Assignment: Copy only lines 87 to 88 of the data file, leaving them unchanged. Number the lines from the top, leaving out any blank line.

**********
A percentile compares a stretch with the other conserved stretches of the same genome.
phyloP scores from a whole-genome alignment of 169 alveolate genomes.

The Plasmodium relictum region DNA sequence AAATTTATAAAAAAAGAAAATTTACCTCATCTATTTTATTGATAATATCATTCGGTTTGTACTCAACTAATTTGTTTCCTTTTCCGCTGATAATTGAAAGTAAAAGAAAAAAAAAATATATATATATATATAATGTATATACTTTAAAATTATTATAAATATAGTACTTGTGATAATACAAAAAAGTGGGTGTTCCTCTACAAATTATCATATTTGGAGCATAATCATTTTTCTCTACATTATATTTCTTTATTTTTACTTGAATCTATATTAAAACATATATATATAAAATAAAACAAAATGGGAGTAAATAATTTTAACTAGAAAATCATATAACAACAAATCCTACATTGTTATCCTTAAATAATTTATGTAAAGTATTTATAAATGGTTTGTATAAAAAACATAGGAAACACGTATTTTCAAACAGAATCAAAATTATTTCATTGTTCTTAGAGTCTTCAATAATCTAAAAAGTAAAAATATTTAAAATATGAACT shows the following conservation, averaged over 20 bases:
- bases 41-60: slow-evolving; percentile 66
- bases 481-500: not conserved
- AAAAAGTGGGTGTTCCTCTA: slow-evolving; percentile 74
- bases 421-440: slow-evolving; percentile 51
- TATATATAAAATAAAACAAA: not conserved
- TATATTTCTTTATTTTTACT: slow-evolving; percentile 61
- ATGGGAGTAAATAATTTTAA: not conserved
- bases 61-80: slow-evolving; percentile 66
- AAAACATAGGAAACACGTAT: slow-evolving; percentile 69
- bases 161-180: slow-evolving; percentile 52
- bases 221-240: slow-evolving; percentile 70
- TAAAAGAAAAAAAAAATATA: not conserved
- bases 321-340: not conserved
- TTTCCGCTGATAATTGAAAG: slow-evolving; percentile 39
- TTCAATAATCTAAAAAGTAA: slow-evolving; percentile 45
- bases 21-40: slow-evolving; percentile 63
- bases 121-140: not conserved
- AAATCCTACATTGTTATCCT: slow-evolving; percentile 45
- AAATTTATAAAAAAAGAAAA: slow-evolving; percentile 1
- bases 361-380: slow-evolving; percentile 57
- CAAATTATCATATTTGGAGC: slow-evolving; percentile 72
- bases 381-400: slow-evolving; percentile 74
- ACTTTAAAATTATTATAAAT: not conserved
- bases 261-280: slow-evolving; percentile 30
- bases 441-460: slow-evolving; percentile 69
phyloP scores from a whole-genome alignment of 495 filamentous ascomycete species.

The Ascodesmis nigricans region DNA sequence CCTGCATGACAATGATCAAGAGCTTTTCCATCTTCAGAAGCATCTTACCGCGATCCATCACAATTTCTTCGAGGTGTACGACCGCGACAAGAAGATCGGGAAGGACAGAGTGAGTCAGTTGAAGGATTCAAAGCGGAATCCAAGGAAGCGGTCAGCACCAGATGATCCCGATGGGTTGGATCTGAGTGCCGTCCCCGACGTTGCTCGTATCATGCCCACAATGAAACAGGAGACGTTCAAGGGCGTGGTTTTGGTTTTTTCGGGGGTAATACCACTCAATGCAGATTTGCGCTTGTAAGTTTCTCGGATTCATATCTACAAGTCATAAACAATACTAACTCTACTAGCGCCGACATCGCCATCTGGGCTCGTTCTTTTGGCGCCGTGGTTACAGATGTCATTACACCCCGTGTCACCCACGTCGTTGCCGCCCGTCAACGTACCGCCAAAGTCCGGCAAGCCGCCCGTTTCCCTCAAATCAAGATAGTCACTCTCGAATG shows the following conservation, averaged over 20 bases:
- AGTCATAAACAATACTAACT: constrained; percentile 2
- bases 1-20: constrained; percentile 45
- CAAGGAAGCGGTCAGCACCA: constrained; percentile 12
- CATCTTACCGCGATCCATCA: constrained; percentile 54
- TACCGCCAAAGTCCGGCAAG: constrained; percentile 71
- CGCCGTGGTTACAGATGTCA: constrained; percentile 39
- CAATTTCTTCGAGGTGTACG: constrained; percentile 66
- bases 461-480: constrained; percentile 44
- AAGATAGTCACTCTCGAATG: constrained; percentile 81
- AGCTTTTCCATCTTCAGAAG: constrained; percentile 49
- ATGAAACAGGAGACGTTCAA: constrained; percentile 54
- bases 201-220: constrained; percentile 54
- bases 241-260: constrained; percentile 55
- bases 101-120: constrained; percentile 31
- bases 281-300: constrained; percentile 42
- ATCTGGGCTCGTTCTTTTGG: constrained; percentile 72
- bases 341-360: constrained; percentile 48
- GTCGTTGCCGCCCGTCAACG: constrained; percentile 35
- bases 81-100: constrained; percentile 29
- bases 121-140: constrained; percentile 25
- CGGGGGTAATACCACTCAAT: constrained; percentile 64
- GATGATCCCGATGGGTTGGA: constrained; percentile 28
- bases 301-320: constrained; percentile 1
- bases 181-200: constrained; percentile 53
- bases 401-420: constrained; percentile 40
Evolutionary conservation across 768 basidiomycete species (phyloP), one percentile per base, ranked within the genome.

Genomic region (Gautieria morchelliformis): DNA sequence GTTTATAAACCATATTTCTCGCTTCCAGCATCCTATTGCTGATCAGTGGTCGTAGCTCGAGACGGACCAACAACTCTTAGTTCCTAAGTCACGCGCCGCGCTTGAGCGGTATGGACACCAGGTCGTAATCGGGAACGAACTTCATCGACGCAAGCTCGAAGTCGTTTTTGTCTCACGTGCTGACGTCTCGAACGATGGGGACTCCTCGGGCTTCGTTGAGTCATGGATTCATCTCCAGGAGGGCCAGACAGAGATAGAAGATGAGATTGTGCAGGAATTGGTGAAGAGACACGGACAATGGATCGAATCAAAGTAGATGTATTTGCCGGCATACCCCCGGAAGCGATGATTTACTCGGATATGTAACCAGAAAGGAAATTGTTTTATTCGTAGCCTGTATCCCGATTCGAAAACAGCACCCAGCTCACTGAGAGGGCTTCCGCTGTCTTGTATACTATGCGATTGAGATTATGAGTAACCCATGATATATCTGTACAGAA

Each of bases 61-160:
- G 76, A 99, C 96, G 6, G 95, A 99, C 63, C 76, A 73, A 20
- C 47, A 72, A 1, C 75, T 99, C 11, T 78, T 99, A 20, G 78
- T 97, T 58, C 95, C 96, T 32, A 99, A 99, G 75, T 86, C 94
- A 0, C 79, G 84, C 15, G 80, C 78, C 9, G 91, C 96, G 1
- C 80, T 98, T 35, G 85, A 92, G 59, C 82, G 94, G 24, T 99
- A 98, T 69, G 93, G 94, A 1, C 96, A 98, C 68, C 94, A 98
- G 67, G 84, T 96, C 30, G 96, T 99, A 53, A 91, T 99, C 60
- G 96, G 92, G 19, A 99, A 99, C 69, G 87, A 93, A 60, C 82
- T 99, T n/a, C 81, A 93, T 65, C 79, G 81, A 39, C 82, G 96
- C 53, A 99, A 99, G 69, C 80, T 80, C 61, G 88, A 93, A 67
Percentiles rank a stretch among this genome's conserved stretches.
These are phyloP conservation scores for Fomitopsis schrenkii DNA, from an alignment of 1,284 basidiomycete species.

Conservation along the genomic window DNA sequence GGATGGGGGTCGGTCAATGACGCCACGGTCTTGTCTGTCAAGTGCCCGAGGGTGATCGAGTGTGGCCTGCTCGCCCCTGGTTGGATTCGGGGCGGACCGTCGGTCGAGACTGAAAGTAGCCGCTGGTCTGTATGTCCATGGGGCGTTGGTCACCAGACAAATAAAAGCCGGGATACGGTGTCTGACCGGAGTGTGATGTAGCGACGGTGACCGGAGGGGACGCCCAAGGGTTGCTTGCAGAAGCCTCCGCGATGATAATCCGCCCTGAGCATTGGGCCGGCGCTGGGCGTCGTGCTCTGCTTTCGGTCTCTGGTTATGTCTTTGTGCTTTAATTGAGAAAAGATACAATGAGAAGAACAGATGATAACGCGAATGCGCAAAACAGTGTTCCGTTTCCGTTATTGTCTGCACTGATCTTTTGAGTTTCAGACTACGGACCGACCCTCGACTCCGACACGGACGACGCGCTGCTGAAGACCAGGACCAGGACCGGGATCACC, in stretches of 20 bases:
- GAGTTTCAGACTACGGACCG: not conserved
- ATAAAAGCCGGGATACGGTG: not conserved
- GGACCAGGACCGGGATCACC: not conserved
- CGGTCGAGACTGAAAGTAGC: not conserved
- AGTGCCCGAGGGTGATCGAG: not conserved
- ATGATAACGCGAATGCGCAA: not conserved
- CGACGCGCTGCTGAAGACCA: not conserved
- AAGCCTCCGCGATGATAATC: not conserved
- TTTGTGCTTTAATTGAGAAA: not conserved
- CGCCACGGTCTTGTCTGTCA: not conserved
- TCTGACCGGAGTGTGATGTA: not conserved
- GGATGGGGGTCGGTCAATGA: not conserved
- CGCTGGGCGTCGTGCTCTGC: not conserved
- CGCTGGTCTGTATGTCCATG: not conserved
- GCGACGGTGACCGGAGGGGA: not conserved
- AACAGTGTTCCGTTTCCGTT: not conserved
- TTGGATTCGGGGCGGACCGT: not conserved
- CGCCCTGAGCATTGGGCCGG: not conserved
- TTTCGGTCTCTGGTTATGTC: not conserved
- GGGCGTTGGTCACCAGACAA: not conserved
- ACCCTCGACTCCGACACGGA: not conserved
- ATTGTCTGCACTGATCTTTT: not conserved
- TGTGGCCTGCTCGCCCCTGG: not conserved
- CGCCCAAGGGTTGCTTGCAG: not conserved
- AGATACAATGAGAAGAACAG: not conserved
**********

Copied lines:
- AACAGTGTTCCGTTTCCGTT: not conserved
- TTGGATTCGGGGCGGACCGT: not conserved